Stuart Kent - Software Modeling and Visualization
Here is a great post from Jos Warmer over on the DSL Tools forum.
He makes some good arguments. Please add your own opinions to the discussion. We'll definitely take note as we think about the next set of features...
Those of you who have downloaded the June CTP of DSL Tools will, by now, be aware of quite a few changes. In particular you'll have noticed that we've replaced the old .dd and .dmd formats with a single .dsl format, and provided a (currently unfinished) designer for this format.
Whilst we're waiting for the documentation to catch up, I thought I would spend a few cycles telling you about the new .dsl format, and provide some insights into some of the thinking behind it.
So where to start. Well, it's probably a good idea for you to take a look at a .dsl file. Follow one of the walkthroughs in the documentation that comes with the kit to get hold of an example.
If you open the file in the xml editor, you'll see that it contains definitions for: classes, relationships, types, shapes, connectors, a designer, a diagram, plus sections to define xml serialization and explorer behavior, and a section to define things called connection builders.
Looking a bit deeper, you'll see that a diagram defines shape maps (various kinds) and connector maps, that is, how shapes and connectors map to classes and relationships for that particular style of diagram.
You'll also see that, as well as referencing the diagram to be used, a designer also defines one or more toolbox tabs, with tools on them.
I'm going to focus in this post, and probably a couple after, on one of the key changes we've made, which is to make a clear distinction between how information in the model gets presented on the diagram, and the actions used to create new parts of the model.
In the old dd format, you defined a shape, a class, and a map from class to shape, then a tool that referred to a shape. In the designer that was generated, using the tool caused an instance of the mapped class to be created together with an instance of the shape to view it. This scheme had the advantage of being simple, but the disadvantage of being very inflexible. Without a lot of custom code, you couldn't define (element) tools that did anything other than create an instance of a class embedded in the object mapped to the diagram with a new shape on the diagram viewing it. A restriction of this scheme was that it forced most classes in a domain model to be directly embedded in the root class.
In the new format, the shape and connector mappings only govern how a diagram views the model: what shapes get created to view what model elements, and what connectors get created to view links of what relationships. The tools, in conjunction with merge directives and connection builders, govern how model elements and links get created in a model. An element tool refers to a class. It causes an element of that class to be created and merged into the model via the element mapped to the diagram or shape that the tool is dragged onto. Merge directives on the class of that latter element define the mechanics of the merge. A connection tool refers to a connection builder, which defines how the element mapped to the shape at the source drop point of the tool gets connected in the model to the element mapped to the shape at the target drop point of the tool.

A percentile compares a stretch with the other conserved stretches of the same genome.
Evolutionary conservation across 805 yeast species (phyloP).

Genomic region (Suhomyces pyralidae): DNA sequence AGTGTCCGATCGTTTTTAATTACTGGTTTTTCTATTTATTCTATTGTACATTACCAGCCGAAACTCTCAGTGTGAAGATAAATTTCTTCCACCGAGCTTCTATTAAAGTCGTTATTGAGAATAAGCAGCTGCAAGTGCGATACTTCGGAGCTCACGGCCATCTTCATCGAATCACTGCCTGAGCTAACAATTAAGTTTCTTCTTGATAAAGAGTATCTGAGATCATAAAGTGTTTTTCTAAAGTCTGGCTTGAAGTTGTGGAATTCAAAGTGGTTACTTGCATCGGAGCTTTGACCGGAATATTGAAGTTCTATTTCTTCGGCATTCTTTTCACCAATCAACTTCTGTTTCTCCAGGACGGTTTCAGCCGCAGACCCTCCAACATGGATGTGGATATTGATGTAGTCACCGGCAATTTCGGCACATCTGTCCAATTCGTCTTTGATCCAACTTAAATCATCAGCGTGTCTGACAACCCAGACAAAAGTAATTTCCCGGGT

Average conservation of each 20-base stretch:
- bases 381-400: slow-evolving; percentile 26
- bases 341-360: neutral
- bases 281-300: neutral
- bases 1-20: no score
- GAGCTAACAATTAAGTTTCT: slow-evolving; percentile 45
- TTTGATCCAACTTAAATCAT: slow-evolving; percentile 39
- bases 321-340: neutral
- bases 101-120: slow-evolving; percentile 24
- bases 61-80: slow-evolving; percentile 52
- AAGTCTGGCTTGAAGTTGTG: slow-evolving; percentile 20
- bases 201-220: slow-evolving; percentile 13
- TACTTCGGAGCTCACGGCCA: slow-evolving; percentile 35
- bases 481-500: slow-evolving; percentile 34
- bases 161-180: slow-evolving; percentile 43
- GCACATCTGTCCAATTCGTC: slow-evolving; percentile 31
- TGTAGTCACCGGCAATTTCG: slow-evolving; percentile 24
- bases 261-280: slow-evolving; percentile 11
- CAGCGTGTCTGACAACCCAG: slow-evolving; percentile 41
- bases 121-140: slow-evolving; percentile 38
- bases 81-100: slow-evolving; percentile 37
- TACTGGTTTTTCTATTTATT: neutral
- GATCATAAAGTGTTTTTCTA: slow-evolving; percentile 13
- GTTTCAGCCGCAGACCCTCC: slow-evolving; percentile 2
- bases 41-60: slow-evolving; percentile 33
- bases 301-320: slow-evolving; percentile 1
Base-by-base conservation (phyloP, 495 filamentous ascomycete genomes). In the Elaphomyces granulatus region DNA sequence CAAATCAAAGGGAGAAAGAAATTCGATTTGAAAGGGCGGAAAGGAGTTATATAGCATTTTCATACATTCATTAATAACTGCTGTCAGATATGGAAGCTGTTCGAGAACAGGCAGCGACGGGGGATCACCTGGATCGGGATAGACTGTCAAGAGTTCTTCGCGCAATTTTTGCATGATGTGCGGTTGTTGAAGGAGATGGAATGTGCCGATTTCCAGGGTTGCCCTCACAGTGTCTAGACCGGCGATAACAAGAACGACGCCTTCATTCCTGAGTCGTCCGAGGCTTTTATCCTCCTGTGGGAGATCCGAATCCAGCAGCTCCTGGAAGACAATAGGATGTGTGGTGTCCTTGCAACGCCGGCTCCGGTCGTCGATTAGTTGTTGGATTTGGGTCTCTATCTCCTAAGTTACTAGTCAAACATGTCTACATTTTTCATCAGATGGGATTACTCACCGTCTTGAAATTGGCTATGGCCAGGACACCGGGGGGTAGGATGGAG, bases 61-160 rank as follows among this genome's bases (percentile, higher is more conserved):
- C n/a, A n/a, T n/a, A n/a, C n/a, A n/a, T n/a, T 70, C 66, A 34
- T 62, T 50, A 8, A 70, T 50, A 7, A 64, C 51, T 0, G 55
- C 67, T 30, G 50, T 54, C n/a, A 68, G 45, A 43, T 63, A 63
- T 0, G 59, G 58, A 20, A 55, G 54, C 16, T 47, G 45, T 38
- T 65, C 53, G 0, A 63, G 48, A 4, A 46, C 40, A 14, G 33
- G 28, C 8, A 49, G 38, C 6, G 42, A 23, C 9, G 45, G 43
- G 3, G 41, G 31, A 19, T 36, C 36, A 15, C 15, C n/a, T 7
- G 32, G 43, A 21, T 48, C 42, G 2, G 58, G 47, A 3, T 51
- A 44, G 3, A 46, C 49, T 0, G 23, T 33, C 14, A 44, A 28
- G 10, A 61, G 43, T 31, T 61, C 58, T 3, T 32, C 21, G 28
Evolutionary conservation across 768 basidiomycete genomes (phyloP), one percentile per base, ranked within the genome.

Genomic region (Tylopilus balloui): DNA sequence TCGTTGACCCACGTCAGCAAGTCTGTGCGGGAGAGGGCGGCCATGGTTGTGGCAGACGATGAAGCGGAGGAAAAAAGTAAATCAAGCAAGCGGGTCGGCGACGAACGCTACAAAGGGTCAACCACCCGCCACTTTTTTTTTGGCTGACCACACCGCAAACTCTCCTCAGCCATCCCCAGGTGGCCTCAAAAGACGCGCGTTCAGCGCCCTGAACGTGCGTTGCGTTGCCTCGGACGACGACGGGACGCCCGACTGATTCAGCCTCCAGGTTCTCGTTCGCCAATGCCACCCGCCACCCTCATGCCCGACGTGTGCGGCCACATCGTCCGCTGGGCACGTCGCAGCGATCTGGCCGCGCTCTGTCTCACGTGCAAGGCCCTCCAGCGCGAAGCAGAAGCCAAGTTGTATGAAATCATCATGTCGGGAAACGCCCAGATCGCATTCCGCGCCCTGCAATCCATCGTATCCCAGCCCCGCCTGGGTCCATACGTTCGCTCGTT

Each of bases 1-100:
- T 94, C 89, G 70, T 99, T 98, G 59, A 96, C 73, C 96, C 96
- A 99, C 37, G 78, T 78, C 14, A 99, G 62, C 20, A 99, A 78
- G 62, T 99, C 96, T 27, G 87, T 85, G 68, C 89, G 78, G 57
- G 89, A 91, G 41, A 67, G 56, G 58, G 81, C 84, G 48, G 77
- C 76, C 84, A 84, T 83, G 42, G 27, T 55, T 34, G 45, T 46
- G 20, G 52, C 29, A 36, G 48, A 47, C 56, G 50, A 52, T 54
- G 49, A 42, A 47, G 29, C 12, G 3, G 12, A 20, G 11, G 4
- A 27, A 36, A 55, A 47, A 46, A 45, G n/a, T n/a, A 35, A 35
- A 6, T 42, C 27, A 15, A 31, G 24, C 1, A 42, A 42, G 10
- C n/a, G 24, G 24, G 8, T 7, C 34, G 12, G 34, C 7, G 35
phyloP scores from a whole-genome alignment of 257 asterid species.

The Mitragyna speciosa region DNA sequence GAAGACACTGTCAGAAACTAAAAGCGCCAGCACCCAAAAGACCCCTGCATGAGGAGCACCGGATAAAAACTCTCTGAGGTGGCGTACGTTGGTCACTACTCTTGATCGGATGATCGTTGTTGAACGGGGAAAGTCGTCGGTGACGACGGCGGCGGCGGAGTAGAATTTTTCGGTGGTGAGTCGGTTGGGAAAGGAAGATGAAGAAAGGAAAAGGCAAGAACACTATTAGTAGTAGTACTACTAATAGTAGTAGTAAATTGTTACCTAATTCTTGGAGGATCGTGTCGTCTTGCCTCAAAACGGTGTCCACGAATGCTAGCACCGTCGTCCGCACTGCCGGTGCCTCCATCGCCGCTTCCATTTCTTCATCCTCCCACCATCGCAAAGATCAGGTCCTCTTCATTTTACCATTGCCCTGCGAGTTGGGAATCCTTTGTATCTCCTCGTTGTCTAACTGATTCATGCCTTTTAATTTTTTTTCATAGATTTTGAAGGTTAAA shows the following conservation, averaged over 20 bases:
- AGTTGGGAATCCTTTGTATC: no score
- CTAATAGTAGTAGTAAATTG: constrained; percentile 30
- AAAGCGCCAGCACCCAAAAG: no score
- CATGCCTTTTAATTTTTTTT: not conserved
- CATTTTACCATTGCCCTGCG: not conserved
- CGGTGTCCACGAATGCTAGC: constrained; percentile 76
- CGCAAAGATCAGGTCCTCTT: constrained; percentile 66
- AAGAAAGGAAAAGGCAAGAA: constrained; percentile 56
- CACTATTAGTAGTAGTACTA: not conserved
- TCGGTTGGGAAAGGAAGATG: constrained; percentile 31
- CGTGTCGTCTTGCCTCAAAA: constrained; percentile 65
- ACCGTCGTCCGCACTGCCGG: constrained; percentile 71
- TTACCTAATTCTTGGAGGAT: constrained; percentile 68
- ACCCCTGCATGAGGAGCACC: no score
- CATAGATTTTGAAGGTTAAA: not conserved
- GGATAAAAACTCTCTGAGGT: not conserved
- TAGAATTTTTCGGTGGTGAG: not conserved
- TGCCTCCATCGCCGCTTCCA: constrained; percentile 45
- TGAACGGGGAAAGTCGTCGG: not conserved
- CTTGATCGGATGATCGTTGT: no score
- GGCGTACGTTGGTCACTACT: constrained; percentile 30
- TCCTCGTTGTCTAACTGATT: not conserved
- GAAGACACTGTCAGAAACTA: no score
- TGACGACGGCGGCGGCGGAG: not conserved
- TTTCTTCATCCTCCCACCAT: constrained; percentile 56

So we now have a definition in the style of the well-known model-view-controller pattern. Tools are the controllers, and are used to add stuff to the model, whose elements are viewed by shapes and connectors on the diagram, as determined by the shape and connector mappings defined for that diagram.
Combined with the use of paths in the definitions of maps, connection builders and merge directives, plus the ability to flag the need for custom code at various key points, we end up with a very rich and flexible system for defining the interaction between the design surface and the model.
In the next post, I'll walk through an example. But for now, I'll point you at a great post by Alan the reveals some of the details of paths, merge directives and connection builders.
Goto http://msdn.microsoft.com/data/ref/linq/ and download the latest CTP of LINQ. There you'll find a designer for DLINQ that's hosted in Visual Studio. Anything look familiar? Wondering what tools were used to build it? If you haven't guessed by now, here'e another hint: http://msdn.microsoft.com/vstudio/DSLTools/
Sam Guckenheimer has started blogging - http://blogs.msdn.com/sam/
Sam is the chief product planner for Visual Studio Team System. He's also just written a book about it.
I haven't written a blog entry for a while, and the reason is that I've been very busy working on the latest CTP of DSL Tools.
I'm pleased to announce that it is now available.
Details on the DSL Tools web page. When you get to the Visual Studio SDK download the page you'll need to scroll down to find the June 2006 CTP.
We look forward to receiving your feedback.
Existing users of DSL Tools, please take note of the Important information about migrating existing designers:
"To migrate a designer produced with an earlier (though no earlier than November 2005) CTP for Domain-Specific Language Tools to work with this June CTP, you must have both the CTP with which the designer was produced and the June CTP installed on your computer. Therefore, if you have an older designer that you want to migrate, you should NOT uninstall the previous CTP before you install the June release of the Visual Studio SDK, which contains the June CTP of Domain-Specific Language Tools. You can migrate designers from older CTPs to the current one if you have the older CTP on one computer and the current CTP on another computer if you can copy files between the two computers."